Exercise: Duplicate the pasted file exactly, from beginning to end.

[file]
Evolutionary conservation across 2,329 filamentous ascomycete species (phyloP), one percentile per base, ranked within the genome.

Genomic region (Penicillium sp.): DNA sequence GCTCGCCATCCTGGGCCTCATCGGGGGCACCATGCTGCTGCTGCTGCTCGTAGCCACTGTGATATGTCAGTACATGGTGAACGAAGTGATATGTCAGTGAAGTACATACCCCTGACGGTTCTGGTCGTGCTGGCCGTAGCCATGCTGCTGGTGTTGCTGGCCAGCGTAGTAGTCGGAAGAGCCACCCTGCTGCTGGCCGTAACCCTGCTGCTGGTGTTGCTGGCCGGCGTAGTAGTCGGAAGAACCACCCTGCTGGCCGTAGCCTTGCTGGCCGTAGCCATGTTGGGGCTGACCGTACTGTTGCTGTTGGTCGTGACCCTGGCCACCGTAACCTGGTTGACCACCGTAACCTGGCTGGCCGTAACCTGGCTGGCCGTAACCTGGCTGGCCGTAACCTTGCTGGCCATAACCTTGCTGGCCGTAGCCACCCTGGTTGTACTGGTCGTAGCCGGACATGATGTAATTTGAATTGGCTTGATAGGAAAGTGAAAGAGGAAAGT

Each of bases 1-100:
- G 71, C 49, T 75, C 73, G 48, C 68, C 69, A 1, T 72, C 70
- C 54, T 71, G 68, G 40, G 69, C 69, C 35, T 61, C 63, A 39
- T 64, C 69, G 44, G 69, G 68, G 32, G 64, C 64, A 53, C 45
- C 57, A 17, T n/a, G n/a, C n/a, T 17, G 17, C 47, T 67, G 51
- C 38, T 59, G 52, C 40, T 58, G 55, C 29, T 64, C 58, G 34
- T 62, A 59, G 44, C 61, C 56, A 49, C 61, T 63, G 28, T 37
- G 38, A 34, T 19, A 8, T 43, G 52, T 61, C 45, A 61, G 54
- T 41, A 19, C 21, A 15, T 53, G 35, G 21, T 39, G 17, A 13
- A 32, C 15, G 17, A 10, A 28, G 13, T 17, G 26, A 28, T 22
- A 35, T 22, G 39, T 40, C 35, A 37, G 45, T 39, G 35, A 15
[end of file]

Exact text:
Evolutionary conservation across 2,329 filamentous ascomycete species (phyloP), one percentile per base, ranked within the genome.

Genomic region (Penicillium sp.): DNA sequence GCTCGCCATCCTGGGCCTCATCGGGGGCACCATGCTGCTGCTGCTGCTCGTAGCCACTGTGATATGTCAGTACATGGTGAACGAAGTGATATGTCAGTGAAGTACATACCCCTGACGGTTCTGGTCGTGCTGGCCGTAGCCATGCTGCTGGTGTTGCTGGCCAGCGTAGTAGTCGGAAGAGCCACCCTGCTGCTGGCCGTAACCCTGCTGCTGGTGTTGCTGGCCGGCGTAGTAGTCGGAAGAACCACCCTGCTGGCCGTAGCCTTGCTGGCCGTAGCCATGTTGGGGCTGACCGTACTGTTGCTGTTGGTCGTGACCCTGGCCACCGTAACCTGGTTGACCACCGTAACCTGGCTGGCCGTAACCTGGCTGGCCGTAACCTGGCTGGCCGTAACCTTGCTGGCCATAACCTTGCTGGCCGTAGCCACCCTGGTTGTACTGGTCGTAGCCGGACATGATGTAATTTGAATTGGCTTGATAGGAAAGTGAAAGAGGAAAGT

Each of bases 1-100:
- G 71, C 49, T 75, C 73, G 48, C 68, C 69, A 1, T 72, C 70
- C 54, T 71, G 68, G 40, G 69, C 69, C 35, T 61, C 63, A 39
- T 64, C 69, G 44, G 69, G 68, G 32, G 64, C 64, A 53, C 45
- C 57, A 17, T n/a, G n/a, C n/a, T 17, G 17, C 47, T 67, G 51
- C 38, T 59, G 52, C 40, T 58, G 55, C 29, T 64, C 58, G 34
- T 62, A 59, G 44, C 61, C 56, A 49, C 61, T 63, G 28, T 37
- G 38, A 34, T 19, A 8, T 43, G 52, T 61, C 45, A 61, G 54
- T 41, A 19, C 21, A 15, T 53, G 35, G 21, T 39, G 17, A 13
- A 32, C 15, G 17, A 10, A 28, G 13, T 17, G 26, A 28, T 22
- A 35, T 22, G 39, T 40, C 35, A 37, G 45, T 39, G 35, A 15